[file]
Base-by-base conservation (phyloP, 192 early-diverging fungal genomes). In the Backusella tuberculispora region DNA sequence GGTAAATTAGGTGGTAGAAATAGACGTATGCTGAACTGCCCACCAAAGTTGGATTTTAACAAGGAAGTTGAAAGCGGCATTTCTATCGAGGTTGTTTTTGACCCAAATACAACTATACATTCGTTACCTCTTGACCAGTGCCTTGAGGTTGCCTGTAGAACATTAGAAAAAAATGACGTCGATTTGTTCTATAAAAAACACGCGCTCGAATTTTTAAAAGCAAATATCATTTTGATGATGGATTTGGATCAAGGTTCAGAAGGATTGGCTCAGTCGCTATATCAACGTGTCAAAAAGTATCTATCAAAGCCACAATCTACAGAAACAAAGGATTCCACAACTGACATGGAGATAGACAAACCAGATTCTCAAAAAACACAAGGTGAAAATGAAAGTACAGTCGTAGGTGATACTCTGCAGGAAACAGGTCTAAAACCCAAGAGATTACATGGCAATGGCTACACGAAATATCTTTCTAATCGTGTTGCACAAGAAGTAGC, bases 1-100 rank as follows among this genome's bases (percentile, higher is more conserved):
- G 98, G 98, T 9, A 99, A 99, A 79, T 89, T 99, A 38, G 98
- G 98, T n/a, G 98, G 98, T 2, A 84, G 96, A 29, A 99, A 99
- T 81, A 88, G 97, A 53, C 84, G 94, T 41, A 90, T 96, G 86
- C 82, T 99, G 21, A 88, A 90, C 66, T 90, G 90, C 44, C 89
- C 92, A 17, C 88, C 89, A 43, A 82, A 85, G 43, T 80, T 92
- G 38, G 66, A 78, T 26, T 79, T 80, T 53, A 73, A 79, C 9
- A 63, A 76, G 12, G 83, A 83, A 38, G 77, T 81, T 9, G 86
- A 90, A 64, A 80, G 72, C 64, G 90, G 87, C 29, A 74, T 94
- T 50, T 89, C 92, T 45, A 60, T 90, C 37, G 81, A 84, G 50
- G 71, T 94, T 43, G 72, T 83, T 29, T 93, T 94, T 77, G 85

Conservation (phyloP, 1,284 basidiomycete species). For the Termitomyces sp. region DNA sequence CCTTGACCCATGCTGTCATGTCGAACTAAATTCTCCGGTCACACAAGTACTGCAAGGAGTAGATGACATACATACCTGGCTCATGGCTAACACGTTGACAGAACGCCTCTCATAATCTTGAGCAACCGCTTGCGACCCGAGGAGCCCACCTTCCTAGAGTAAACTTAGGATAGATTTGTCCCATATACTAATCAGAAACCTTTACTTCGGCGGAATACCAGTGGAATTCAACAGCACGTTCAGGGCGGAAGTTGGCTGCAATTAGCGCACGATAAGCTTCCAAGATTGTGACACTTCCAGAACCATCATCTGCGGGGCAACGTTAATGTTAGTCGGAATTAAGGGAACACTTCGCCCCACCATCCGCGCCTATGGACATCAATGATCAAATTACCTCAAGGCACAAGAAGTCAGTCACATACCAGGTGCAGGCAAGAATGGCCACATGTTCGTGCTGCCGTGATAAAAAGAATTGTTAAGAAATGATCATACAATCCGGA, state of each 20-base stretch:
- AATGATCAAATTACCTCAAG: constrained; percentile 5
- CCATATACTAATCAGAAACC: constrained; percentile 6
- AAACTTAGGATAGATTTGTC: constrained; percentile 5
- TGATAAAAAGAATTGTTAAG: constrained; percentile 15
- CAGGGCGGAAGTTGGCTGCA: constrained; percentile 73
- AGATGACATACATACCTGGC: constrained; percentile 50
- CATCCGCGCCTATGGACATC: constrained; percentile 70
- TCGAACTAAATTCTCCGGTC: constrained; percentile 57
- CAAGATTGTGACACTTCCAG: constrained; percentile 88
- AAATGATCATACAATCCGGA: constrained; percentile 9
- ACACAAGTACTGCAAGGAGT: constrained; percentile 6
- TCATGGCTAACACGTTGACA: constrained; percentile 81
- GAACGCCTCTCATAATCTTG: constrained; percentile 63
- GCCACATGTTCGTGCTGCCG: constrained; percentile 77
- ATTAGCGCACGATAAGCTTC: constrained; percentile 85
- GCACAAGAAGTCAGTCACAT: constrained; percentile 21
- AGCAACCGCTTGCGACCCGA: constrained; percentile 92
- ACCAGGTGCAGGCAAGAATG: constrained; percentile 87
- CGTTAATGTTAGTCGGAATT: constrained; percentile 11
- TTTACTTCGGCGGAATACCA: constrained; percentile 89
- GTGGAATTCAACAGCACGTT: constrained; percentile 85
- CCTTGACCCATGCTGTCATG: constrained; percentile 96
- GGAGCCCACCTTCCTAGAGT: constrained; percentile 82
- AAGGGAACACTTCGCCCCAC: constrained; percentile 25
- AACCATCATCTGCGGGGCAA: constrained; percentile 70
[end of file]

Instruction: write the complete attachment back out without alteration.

Base-by-base conservation (phyloP, 192 early-diverging fungal genomes). In the Backusella tuberculispora region DNA sequence GGTAAATTAGGTGGTAGAAATAGACGTATGCTGAACTGCCCACCAAAGTTGGATTTTAACAAGGAAGTTGAAAGCGGCATTTCTATCGAGGTTGTTTTTGACCCAAATACAACTATACATTCGTTACCTCTTGACCAGTGCCTTGAGGTTGCCTGTAGAACATTAGAAAAAAATGACGTCGATTTGTTCTATAAAAAACACGCGCTCGAATTTTTAAAAGCAAATATCATTTTGATGATGGATTTGGATCAAGGTTCAGAAGGATTGGCTCAGTCGCTATATCAACGTGTCAAAAAGTATCTATCAAAGCCACAATCTACAGAAACAAAGGATTCCACAACTGACATGGAGATAGACAAACCAGATTCTCAAAAAACACAAGGTGAAAATGAAAGTACAGTCGTAGGTGATACTCTGCAGGAAACAGGTCTAAAACCCAAGAGATTACATGGCAATGGCTACACGAAATATCTTTCTAATCGTGTTGCACAAGAAGTAGC, bases 1-100 rank as follows among this genome's bases (percentile, higher is more conserved):
- G 98, G 98, T 9, A 99, A 99, A 79, T 89, T 99, A 38, G 98
- G 98, T n/a, G 98, G 98, T 2, A 84, G 96, A 29, A 99, A 99
- T 81, A 88, G 97, A 53, C 84, G 94, T 41, A 90, T 96, G 86
- C 82, T 99, G 21, A 88, A 90, C 66, T 90, G 90, C 44, C 89
- C 92, A 17, C 88, C 89, A 43, A 82, A 85, G 43, T 80, T 92
- G 38, G 66, A 78, T 26, T 79, T 80, T 53, A 73, A 79, C 9
- A 63, A 76, G 12, G 83, A 83, A 38, G 77, T 81, T 9, G 86
- A 90, A 64, A 80, G 72, C 64, G 90, G 87, C 29, A 74, T 94
- T 50, T 89, C 92, T 45, A 60, T 90, C 37, G 81, A 84, G 50
- G 71, T 94, T 43, G 72, T 83, T 29, T 93, T 94, T 77, G 85

Conservation (phyloP, 1,284 basidiomycete species). For the Termitomyces sp. region DNA sequence CCTTGACCCATGCTGTCATGTCGAACTAAATTCTCCGGTCACACAAGTACTGCAAGGAGTAGATGACATACATACCTGGCTCATGGCTAACACGTTGACAGAACGCCTCTCATAATCTTGAGCAACCGCTTGCGACCCGAGGAGCCCACCTTCCTAGAGTAAACTTAGGATAGATTTGTCCCATATACTAATCAGAAACCTTTACTTCGGCGGAATACCAGTGGAATTCAACAGCACGTTCAGGGCGGAAGTTGGCTGCAATTAGCGCACGATAAGCTTCCAAGATTGTGACACTTCCAGAACCATCATCTGCGGGGCAACGTTAATGTTAGTCGGAATTAAGGGAACACTTCGCCCCACCATCCGCGCCTATGGACATCAATGATCAAATTACCTCAAGGCACAAGAAGTCAGTCACATACCAGGTGCAGGCAAGAATGGCCACATGTTCGTGCTGCCGTGATAAAAAGAATTGTTAAGAAATGATCATACAATCCGGA, state of each 20-base stretch:
- AATGATCAAATTACCTCAAG: constrained; percentile 5
- CCATATACTAATCAGAAACC: constrained; percentile 6
- AAACTTAGGATAGATTTGTC: constrained; percentile 5
- TGATAAAAAGAATTGTTAAG: constrained; percentile 15
- CAGGGCGGAAGTTGGCTGCA: constrained; percentile 73
- AGATGACATACATACCTGGC: constrained; percentile 50
- CATCCGCGCCTATGGACATC: constrained; percentile 70
- TCGAACTAAATTCTCCGGTC: constrained; percentile 57
- CAAGATTGTGACACTTCCAG: constrained; percentile 88
- AAATGATCATACAATCCGGA: constrained; percentile 9
- ACACAAGTACTGCAAGGAGT: constrained; percentile 6
- TCATGGCTAACACGTTGACA: constrained; percentile 81
- GAACGCCTCTCATAATCTTG: constrained; percentile 63
- GCCACATGTTCGTGCTGCCG: constrained; percentile 77
- ATTAGCGCACGATAAGCTTC: constrained; percentile 85
- GCACAAGAAGTCAGTCACAT: constrained; percentile 21
- AGCAACCGCTTGCGACCCGA: constrained; percentile 92
- ACCAGGTGCAGGCAAGAATG: constrained; percentile 87
- CGTTAATGTTAGTCGGAATT: constrained; percentile 11
- TTTACTTCGGCGGAATACCA: constrained; percentile 89
- GTGGAATTCAACAGCACGTT: constrained; percentile 85
- CCTTGACCCATGCTGTCATG: constrained; percentile 96
- GGAGCCCACCTTCCTAGAGT: constrained; percentile 82
- AAGGGAACACTTCGCCCCAC: constrained; percentile 25
- AACCATCATCTGCGGGGCAA: constrained; percentile 70